QUAD CITIES, IA AND IL – On December 3, 2021, a new Mississippi River bridge opened fully to traffic, bringing to life a vision several decades in the making for both the Iowa and Illinois Departments of Transportation. Designed as part of a seven-mile corridor improvement to increase capacity, safety and access through the Quad Cities region on I-74, the iconic structure represents a successful collaboration between two state DOTs and their respective FHWA Divisions; several local agencies; large preliminary engineering, final engineering and construction teams; and a deeply invested community.
“It was the people of the Quad Cities who wanted to see a signature structure at this location,” Benesch Project Manager Diane Campione explained. “They have a lot of pride for the project and were highly involved in its evolution, including the selection of the twin basket handle true arch design.”
That civic pride was evident on December 1, as more than 5,000 area residents joined members of the project team and government officials to walk onto the bridge before it opened to traffic. Mayors from each of the Quad Cities shared sentiments with the crowd echoing similar themes: this was a bridge for the people, by the people—and it was well worth the wait.
At a cost of approximately $1 billion, the I-74 Central Section Corridor project is the largest-ever to be let by the Iowa DOT. The corridor comprises dozens of new bridges, six reconfigured interchanges, widened and reconstructed interstate roadway, and several miles of local roadway improvements.
The original suspension bridge—with a westbound structure completed in 1935 and an eastbound in 1960—was designed to support 48,000 vehicles per day. When construction began for the new crossing in 2017, average daily traffic counts surpassed 74,000; they are expected to hit 100,000 within the next 10 years.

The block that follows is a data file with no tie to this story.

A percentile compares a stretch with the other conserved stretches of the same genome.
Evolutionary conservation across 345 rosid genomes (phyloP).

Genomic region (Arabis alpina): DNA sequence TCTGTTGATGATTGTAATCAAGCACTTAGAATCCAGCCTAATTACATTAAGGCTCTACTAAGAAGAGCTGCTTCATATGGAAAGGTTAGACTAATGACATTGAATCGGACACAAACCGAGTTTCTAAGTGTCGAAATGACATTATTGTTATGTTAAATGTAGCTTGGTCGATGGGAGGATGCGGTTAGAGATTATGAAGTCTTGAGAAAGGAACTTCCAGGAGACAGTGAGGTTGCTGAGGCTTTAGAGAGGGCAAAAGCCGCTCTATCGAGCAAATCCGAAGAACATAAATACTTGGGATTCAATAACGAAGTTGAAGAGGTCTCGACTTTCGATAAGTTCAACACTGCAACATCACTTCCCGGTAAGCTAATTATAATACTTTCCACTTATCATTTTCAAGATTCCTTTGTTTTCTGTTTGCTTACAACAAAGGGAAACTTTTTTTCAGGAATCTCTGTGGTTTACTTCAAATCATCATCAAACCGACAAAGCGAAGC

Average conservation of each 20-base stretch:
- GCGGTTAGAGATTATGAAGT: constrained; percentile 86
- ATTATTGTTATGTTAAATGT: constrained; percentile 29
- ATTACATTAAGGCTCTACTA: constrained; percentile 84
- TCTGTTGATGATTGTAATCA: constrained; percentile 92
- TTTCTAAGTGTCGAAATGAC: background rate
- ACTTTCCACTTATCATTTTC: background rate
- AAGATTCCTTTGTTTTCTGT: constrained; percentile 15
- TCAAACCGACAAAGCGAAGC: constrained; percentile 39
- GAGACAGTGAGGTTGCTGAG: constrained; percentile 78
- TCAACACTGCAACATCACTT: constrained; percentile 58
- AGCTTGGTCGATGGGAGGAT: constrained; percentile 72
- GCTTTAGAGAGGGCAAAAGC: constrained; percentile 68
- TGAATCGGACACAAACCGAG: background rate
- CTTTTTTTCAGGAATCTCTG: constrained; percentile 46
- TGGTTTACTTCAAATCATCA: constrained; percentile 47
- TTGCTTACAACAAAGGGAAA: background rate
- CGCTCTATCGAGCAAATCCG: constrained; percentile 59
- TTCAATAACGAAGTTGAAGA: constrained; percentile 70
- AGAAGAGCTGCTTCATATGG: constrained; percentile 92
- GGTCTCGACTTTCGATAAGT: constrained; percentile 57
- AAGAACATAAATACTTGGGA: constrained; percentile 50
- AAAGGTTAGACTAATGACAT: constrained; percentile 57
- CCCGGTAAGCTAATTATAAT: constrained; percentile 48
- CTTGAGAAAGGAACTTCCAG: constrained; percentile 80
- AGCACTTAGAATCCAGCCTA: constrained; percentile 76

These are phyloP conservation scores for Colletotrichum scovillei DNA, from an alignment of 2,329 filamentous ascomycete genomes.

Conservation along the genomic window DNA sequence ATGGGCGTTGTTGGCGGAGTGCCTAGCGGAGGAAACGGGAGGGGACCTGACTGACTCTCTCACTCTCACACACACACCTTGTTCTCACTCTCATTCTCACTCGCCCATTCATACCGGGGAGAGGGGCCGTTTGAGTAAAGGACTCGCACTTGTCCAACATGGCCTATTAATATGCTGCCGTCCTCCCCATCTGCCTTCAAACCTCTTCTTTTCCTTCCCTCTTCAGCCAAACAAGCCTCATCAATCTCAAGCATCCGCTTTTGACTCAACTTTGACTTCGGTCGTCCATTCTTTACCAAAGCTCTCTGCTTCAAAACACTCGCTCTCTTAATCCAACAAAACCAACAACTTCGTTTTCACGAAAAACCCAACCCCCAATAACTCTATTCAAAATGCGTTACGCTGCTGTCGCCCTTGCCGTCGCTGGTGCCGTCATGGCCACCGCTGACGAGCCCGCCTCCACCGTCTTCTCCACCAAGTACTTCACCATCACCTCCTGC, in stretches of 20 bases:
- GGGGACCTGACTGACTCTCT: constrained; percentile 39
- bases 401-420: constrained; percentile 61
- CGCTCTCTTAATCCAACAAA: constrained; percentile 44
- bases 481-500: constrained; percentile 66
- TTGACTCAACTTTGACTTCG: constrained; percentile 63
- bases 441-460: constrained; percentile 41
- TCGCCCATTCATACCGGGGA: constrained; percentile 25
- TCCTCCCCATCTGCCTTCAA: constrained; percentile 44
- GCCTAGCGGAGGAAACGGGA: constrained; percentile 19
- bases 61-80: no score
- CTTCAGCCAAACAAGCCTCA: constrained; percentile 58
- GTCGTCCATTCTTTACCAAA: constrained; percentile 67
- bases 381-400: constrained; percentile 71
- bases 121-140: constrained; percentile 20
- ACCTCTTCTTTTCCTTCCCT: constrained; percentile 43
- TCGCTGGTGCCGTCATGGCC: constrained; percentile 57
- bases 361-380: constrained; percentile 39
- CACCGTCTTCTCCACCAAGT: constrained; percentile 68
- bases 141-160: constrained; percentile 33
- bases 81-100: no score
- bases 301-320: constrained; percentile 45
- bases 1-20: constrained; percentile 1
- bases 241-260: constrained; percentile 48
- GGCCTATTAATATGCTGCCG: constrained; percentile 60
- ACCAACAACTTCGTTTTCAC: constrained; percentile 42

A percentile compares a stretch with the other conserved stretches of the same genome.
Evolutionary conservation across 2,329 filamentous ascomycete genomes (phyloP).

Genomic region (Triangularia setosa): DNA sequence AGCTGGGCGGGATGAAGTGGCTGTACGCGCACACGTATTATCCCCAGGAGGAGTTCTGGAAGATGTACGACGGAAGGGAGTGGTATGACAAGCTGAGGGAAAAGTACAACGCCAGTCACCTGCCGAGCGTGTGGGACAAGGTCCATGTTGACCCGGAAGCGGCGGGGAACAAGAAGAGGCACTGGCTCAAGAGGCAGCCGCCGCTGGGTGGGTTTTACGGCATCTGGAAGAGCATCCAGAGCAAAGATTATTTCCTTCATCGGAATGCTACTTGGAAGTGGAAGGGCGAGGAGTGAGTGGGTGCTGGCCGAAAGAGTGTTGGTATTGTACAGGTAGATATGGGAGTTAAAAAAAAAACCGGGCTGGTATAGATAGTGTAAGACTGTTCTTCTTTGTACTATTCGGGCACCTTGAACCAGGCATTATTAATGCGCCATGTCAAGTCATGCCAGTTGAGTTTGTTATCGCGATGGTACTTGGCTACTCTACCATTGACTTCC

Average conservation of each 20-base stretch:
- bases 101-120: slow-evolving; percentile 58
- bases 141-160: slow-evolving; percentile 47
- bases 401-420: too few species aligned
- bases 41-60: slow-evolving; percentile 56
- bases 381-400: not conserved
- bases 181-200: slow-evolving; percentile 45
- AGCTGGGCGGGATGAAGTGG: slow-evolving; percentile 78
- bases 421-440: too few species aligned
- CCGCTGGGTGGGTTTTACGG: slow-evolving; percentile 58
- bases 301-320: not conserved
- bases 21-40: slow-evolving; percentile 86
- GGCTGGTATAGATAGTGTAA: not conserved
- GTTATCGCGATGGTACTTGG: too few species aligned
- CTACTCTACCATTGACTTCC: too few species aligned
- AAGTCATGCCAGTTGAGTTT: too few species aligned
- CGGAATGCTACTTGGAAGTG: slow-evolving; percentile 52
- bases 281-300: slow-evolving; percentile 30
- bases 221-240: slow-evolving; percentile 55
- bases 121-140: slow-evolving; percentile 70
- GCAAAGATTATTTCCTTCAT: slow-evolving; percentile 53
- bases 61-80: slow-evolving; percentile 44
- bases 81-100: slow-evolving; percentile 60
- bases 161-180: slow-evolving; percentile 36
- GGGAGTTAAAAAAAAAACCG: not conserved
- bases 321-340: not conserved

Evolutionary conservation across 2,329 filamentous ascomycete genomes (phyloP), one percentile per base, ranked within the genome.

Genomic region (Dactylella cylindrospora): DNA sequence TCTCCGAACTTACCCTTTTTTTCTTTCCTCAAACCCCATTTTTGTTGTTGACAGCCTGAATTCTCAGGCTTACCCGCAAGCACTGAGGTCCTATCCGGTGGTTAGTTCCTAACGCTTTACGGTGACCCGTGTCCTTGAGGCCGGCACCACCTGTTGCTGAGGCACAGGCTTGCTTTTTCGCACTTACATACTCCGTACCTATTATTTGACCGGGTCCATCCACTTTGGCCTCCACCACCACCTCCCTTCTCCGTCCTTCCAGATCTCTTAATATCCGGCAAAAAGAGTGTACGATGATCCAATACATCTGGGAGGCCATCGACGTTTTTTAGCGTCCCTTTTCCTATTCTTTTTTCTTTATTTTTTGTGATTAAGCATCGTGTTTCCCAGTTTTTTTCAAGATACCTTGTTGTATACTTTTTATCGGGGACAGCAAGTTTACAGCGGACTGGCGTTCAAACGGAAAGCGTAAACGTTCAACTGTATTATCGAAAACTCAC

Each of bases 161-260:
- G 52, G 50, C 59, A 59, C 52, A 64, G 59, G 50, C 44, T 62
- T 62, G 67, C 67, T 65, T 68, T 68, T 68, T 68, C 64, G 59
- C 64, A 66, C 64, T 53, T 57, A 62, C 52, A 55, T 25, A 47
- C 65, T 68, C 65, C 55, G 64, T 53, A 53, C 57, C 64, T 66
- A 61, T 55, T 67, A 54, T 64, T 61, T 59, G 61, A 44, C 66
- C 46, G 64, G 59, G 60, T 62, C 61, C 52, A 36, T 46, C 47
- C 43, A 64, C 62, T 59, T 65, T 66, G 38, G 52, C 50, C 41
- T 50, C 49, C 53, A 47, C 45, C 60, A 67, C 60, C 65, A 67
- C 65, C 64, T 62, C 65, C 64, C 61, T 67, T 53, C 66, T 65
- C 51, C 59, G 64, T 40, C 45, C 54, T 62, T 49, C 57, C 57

Benesch has played a significant role in this project since 2009, serving as Corridor-Wide Coordinator on behalf of the Iowa and Illinois DOTs and leading design plans for the extended Central Sections of the project, which included the substructures that support the twin arch superstructure (designed by Modjeski & Masters, who also designed the original suspension bridges) as well as the approach span superstructures and substructures at either end of the bridge.
Benesch also provided lighting design and oversaw the subconsultant in charge of aesthetic lighting on the bridge.
The eastbound river crossing includes a 14-foot-wide bike and pedestrian path with a scenic overlook at the center of the arch which will tie into existing trailways in Bettendorf and Moline. The path is expected to open by the end of January 2022.